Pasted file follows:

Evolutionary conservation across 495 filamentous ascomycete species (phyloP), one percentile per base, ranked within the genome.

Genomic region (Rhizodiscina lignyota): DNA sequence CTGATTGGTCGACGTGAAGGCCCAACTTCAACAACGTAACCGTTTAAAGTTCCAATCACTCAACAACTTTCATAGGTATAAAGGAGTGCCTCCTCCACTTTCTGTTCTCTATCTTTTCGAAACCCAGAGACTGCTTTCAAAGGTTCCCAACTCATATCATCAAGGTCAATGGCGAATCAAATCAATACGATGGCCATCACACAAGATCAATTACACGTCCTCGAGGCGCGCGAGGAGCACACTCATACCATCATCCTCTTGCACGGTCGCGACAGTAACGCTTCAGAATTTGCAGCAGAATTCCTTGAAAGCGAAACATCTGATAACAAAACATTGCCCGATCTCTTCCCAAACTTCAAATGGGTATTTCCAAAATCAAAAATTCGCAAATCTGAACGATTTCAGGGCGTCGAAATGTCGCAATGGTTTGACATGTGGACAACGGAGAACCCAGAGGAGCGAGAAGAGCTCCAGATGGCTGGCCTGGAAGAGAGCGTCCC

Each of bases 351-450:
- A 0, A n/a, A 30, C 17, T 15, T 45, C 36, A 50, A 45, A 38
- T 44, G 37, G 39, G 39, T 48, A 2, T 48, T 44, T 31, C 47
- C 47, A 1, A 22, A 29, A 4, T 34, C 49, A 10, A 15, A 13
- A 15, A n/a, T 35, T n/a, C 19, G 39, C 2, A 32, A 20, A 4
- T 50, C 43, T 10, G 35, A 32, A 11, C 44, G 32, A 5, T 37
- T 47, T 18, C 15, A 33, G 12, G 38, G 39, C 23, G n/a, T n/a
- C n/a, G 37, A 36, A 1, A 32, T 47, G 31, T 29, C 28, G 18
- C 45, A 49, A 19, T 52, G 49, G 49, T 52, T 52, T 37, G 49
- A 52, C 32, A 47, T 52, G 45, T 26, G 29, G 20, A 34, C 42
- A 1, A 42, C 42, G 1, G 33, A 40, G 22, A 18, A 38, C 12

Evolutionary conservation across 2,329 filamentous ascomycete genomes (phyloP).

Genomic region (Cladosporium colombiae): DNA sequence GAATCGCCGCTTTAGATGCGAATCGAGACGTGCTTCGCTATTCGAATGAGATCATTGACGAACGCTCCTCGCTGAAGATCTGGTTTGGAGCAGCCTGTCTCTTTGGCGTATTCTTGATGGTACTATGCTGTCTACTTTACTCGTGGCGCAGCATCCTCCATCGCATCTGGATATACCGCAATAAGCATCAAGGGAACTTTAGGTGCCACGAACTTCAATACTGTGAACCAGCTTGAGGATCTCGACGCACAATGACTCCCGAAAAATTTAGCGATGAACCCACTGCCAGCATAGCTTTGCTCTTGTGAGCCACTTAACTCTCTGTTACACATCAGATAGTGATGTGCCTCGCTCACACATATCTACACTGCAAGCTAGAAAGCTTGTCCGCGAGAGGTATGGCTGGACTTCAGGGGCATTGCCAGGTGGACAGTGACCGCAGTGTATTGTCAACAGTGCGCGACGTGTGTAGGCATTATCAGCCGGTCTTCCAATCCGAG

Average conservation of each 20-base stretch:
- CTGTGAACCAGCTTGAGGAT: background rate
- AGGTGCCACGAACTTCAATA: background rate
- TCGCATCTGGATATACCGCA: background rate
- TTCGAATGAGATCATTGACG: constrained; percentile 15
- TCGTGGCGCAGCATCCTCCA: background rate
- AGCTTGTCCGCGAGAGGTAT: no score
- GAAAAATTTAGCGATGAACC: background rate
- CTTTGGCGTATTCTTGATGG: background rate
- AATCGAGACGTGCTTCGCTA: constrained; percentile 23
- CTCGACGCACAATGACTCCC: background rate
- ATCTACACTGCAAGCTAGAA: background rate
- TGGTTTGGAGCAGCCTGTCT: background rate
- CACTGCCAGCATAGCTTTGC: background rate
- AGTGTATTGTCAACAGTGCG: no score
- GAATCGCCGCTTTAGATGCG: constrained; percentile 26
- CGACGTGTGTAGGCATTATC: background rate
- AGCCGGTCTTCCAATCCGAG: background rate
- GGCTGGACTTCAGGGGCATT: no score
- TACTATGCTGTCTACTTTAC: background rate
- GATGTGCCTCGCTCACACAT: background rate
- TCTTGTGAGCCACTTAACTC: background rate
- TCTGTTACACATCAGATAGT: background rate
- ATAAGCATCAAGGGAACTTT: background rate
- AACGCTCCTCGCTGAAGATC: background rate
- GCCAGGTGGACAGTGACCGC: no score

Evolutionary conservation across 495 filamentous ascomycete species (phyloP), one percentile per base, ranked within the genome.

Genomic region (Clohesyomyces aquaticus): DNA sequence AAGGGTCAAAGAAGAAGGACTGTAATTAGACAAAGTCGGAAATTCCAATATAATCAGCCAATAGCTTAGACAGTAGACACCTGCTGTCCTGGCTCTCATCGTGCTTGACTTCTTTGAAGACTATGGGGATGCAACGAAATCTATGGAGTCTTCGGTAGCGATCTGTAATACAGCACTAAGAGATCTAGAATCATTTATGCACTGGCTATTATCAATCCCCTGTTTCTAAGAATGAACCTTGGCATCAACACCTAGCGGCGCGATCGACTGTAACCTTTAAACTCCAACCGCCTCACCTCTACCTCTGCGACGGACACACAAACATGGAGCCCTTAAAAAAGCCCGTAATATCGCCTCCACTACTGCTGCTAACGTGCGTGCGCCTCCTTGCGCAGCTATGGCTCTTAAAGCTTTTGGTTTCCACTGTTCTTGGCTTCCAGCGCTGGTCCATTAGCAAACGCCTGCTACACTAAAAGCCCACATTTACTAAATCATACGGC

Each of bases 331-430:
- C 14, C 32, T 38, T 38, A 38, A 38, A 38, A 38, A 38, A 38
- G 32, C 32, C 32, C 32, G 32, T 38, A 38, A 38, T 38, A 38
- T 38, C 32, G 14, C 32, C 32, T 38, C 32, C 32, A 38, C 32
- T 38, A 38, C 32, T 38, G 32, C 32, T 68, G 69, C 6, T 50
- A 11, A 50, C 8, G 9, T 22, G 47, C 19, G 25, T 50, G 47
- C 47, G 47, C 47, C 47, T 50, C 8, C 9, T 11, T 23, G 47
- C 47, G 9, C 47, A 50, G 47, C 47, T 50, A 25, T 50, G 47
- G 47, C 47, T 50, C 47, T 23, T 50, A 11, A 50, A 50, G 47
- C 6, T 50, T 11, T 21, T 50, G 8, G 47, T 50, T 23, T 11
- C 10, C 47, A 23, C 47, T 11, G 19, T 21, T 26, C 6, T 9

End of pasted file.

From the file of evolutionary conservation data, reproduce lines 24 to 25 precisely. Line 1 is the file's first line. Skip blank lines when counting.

- CTTTGGCGTATTCTTGATGG: background rate
- AATCGAGACGTGCTTCGCTA: constrained; percentile 23